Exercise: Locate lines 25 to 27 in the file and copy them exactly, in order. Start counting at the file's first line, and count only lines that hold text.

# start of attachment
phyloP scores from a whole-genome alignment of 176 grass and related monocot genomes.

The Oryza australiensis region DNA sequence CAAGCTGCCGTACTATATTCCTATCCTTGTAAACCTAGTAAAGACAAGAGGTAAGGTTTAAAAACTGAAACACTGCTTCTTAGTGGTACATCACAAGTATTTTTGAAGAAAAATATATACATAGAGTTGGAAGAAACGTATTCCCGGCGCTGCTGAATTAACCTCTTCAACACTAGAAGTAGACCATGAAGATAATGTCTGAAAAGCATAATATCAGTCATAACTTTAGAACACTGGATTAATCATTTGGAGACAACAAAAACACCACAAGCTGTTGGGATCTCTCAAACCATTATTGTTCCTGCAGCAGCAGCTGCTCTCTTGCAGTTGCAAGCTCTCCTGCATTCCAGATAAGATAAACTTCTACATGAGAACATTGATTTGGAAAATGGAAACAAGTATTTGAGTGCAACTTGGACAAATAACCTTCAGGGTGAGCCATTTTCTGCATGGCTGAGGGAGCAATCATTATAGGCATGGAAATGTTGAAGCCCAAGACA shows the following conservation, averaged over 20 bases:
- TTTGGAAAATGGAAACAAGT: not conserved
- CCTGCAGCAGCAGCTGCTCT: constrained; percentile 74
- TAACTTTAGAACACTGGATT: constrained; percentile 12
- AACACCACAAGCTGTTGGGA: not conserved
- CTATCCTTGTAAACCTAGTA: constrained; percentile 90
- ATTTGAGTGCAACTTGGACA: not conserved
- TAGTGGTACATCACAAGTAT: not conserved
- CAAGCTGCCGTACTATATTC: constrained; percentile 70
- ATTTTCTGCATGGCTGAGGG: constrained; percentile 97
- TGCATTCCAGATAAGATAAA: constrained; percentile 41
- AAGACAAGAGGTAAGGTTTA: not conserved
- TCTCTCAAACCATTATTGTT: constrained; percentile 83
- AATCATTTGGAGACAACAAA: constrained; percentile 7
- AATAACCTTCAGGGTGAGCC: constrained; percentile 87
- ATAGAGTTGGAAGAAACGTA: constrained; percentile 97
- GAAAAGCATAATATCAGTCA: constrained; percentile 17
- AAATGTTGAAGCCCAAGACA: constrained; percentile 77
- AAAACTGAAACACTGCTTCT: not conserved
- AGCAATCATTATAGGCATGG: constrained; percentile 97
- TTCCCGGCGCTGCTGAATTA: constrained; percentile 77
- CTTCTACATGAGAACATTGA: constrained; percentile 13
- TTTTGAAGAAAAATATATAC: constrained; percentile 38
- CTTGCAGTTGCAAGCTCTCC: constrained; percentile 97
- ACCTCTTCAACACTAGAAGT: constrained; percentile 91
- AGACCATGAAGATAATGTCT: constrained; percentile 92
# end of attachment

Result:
- CTTGCAGTTGCAAGCTCTCC: constrained; percentile 97
- ACCTCTTCAACACTAGAAGT: constrained; percentile 91
- AGACCATGAAGATAATGTCT: constrained; percentile 92